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2022 MLB Draft: Oklahoma RHP Cade Horton Uses College World Series To Rocket Up Draft Boards

Last year it was Mississippi State righthander Will Bednar. This year, it’s Oklahoma righthander Cade Horton.

The new July draft creates plenty of complications in the amateur baseball schedule, but one thing it does provide is a full opportunity for college players to showcase their talents throughout the postseason.

In 2021, Bednar pitched three games in the College World Series, helping the Bulldogs to a pair of wins over Texas and a third against Vanderbilt to win a national championship. In that stretch, he threw 18.1 innings, allowed three earned runs and struck out 26 batters compared to just six walks.

Prior to those outings, Bednar had ranked between No. 38 and 43 on four different updates of the 2021 Baseball America draft rankings. Following his CWS performance, Bednar—then a draft-eligible sophomore—jumped into consensus first round range, finished as the No. 18 prospect in the class and was selected with the 14th overall pick by the Giants and signed for just over $3.6 million.

While Horton’s Sooners weren’t able to win the College World Series—Mississippi swept them in two games and beat Horton 4-2 on Sunday to win its first championship in program history—Horton himself has rapidly moved up draft boards and elevated his stock.

Horton threw four games this June: once against Florida in regionals, once against Virginia Tech in super regionals, once against Notre Dame in the College World Series and yesterday’s College World Series final matchup against Ole Miss. In those four outings, Horton threw 25.2 innings, while allowing eight earned runs (2.81 ERA), with 40 strikeouts (14.0 K.9) and four walks (1.4 BB/9).

While the peripheral numbers are impressive, Horton’s stuff has been electric. In Sunday’s outing he pitched in the 94-97 mph range with a fastball that features plus riding life, and he pairs it with multiple breaking balls—an upper-80s slider that touched 90 in this outing and looked like a double-plus breaking ball at times and a slower curveball in the lower 80s that showed at least average.

In a draft class that has been decimated on the college side (and has started losing pitchers on the prep side as well), Horton is potentially filling a demographic vacuum ahead of the July draft.

Horton’s background makes him a tough player to form a tight consensus on, though most scouts polled by Baseball America in recent days put him in the first or second round based on his performance this June. More cautious teams will likely pause at his collegiate innings total of 53.2 and middling run prevention numbers, while less risk-averse organizations will look at his first round stuff and current performance and happily put a first round evaluation on him.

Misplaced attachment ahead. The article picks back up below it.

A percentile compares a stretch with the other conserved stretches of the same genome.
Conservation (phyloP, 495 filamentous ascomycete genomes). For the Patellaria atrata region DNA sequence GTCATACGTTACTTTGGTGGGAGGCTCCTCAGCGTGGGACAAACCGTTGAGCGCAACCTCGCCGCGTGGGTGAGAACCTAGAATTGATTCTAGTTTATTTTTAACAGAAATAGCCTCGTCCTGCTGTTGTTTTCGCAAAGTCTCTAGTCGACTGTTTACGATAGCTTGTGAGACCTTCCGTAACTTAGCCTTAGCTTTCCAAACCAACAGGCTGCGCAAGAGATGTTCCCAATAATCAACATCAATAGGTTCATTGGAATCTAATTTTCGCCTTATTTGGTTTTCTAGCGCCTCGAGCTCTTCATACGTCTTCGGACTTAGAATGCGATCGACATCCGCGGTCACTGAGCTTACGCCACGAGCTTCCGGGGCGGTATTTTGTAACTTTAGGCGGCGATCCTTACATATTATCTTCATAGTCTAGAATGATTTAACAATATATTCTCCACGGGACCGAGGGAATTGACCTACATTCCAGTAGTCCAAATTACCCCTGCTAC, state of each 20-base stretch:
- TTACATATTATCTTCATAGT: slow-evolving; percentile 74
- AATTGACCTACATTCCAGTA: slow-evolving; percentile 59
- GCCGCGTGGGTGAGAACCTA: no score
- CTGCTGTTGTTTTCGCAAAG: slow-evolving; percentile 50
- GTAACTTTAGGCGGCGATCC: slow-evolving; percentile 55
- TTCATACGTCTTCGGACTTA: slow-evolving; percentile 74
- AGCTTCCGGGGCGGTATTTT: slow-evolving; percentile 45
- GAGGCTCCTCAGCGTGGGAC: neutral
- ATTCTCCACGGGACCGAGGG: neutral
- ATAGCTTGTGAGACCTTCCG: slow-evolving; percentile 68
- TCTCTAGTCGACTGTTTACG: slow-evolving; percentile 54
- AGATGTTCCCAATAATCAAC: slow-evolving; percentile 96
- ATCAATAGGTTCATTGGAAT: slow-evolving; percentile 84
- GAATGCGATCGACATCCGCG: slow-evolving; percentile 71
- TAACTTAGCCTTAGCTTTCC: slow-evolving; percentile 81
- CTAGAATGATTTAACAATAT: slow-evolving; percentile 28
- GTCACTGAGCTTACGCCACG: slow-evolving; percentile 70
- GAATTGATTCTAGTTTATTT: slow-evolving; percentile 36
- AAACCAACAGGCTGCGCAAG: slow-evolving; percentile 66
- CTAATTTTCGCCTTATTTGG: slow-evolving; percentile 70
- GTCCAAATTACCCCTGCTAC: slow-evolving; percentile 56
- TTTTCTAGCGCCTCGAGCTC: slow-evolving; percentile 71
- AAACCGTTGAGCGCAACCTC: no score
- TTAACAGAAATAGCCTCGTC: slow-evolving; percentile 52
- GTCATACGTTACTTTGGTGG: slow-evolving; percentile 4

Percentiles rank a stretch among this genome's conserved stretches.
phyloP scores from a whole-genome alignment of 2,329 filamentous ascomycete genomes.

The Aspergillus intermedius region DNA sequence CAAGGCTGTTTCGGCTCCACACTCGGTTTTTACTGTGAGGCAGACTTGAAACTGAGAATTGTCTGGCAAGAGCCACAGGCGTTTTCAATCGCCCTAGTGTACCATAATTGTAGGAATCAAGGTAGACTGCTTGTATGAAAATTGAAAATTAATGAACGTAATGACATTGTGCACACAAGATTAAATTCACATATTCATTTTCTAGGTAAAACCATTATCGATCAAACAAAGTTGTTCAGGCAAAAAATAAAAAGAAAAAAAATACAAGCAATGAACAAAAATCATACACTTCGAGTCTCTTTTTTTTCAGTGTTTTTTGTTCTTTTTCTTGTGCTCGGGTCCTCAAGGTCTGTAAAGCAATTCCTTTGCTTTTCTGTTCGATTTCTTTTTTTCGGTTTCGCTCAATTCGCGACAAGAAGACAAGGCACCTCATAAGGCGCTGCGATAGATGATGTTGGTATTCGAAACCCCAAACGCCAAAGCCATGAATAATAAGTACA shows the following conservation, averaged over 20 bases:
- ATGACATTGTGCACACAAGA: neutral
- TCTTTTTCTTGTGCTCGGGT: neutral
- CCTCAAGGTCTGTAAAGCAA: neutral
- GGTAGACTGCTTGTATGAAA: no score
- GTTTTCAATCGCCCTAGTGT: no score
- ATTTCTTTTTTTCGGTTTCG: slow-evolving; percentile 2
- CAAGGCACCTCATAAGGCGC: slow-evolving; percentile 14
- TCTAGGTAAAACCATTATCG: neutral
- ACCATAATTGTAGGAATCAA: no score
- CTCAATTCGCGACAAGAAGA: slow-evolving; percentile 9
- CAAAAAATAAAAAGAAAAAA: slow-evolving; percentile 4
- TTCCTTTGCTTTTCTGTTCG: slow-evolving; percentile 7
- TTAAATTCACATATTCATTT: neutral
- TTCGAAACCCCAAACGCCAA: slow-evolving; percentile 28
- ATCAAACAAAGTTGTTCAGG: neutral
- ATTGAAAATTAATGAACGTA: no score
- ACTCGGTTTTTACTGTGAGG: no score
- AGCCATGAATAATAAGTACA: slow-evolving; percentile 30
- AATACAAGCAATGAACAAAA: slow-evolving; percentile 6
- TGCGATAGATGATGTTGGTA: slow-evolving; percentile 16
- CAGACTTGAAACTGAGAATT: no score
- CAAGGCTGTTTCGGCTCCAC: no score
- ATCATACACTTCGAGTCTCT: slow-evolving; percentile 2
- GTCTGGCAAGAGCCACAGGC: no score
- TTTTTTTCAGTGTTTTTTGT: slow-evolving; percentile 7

It’s not like Horton came out of nowhere, either. He was a highly-regarded prepster who ranked as the No. 65 player in the 2020 draft class. At the time he was a standout football player and both a hitter and pitcher on the baseball field, with upside at both positions. There was plenty of chatter about how electric Horton looked after reaching campus during the fall of 2020, but his 2021 season never happened thanks to Tommy John surgery.

Because of his lack of collegiate track record, he entered the 2022 season as a wild card draft-eligible sophomore who needed to put together a strong season to reclaim his high school draft stock. It seems like he’s done that and then some this postseason, though as an eligible-sophomore he’s got more leverage to play his hand than other college prospects in the class.

Like Horton, Bednar in 2021 was also a draft-eligible sophomore who came on slow during his 2021 season thanks to an injury (albeit a neck, not a Tommy John recovery). Bednar began pitching in short stints in early March before ramping up and then exploding on college baseball’s highest stage last June. Horton didn’t make his first start this spring until late March, when he also pitched in shorter outings before slowly getting extended and eventually showing some of the best stuff in the class in this year’s College World Series.

Bednar’s ascent could also serve as a somewhat cautionary tale. He has had a rather underwhelming 2022 season at Low-A San Jose, going 1-3, 4.19. He’s only allowed 25 hits in 43 innings, but he’s also walked 22 batters and hit another 12.

While he’s struggling in Low-A, five of the other six healthy college first round pitchers are pitching in Double-A and the sixth is pitching in High-A.

Regardless of where Horton is selected, or whether he continues following a path similar to Bednar a year ago—he’s made the most of his opportunities this spring and is now one of the more fascinating pitchers in a class desperate for college arms worth getting excited about.

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Big 12 2020 College Baseball Recruiting Breakdown

Team-by-team breakdowns of every Big 12 school's 2020 college baseball recruiting class.

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